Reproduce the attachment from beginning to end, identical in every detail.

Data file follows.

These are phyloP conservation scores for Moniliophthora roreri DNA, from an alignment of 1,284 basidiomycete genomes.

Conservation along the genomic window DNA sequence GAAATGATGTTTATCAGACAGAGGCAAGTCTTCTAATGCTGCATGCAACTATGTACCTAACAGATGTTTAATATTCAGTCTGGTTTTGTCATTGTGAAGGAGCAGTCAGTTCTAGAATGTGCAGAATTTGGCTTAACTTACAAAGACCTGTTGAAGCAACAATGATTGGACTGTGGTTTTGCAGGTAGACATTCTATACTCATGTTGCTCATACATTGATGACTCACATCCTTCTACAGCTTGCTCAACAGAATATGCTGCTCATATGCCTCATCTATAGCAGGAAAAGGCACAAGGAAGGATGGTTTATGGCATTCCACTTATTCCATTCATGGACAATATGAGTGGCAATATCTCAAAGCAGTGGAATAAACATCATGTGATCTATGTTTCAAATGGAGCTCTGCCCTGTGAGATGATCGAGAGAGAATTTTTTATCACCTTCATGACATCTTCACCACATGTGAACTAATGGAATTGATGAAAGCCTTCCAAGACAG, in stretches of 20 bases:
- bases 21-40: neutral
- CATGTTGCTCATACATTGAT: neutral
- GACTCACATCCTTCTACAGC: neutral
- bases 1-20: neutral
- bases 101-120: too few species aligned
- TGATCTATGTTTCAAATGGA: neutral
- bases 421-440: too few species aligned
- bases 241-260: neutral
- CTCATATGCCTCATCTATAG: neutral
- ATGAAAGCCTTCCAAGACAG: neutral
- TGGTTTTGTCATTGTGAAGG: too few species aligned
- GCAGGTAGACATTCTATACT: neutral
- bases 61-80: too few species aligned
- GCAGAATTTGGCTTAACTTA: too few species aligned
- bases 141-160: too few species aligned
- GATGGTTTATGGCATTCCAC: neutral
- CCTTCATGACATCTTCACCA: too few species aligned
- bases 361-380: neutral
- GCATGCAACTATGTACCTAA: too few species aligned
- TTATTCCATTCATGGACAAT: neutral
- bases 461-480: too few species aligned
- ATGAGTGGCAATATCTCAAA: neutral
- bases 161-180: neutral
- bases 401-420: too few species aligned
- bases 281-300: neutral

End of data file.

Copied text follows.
These are phyloP conservation scores for Moniliophthora roreri DNA, from an alignment of 1,284 basidiomycete genomes.

Conservation along the genomic window DNA sequence GAAATGATGTTTATCAGACAGAGGCAAGTCTTCTAATGCTGCATGCAACTATGTACCTAACAGATGTTTAATATTCAGTCTGGTTTTGTCATTGTGAAGGAGCAGTCAGTTCTAGAATGTGCAGAATTTGGCTTAACTTACAAAGACCTGTTGAAGCAACAATGATTGGACTGTGGTTTTGCAGGTAGACATTCTATACTCATGTTGCTCATACATTGATGACTCACATCCTTCTACAGCTTGCTCAACAGAATATGCTGCTCATATGCCTCATCTATAGCAGGAAAAGGCACAAGGAAGGATGGTTTATGGCATTCCACTTATTCCATTCATGGACAATATGAGTGGCAATATCTCAAAGCAGTGGAATAAACATCATGTGATCTATGTTTCAAATGGAGCTCTGCCCTGTGAGATGATCGAGAGAGAATTTTTTATCACCTTCATGACATCTTCACCACATGTGAACTAATGGAATTGATGAAAGCCTTCCAAGACAG, in stretches of 20 bases:
- bases 21-40: neutral
- CATGTTGCTCATACATTGAT: neutral
- GACTCACATCCTTCTACAGC: neutral
- bases 1-20: neutral
- bases 101-120: too few species aligned
- TGATCTATGTTTCAAATGGA: neutral
- bases 421-440: too few species aligned
- bases 241-260: neutral
- CTCATATGCCTCATCTATAG: neutral
- ATGAAAGCCTTCCAAGACAG: neutral
- TGGTTTTGTCATTGTGAAGG: too few species aligned
- GCAGGTAGACATTCTATACT: neutral
- bases 61-80: too few species aligned
- GCAGAATTTGGCTTAACTTA: too few species aligned
- bases 141-160: too few species aligned
- GATGGTTTATGGCATTCCAC: neutral
- CCTTCATGACATCTTCACCA: too few species aligned
- bases 361-380: neutral
- GCATGCAACTATGTACCTAA: too few species aligned
- TTATTCCATTCATGGACAAT: neutral
- bases 461-480: too few species aligned
- ATGAGTGGCAATATCTCAAA: neutral
- bases 161-180: neutral
- bases 401-420: too few species aligned
- bases 281-300: neutral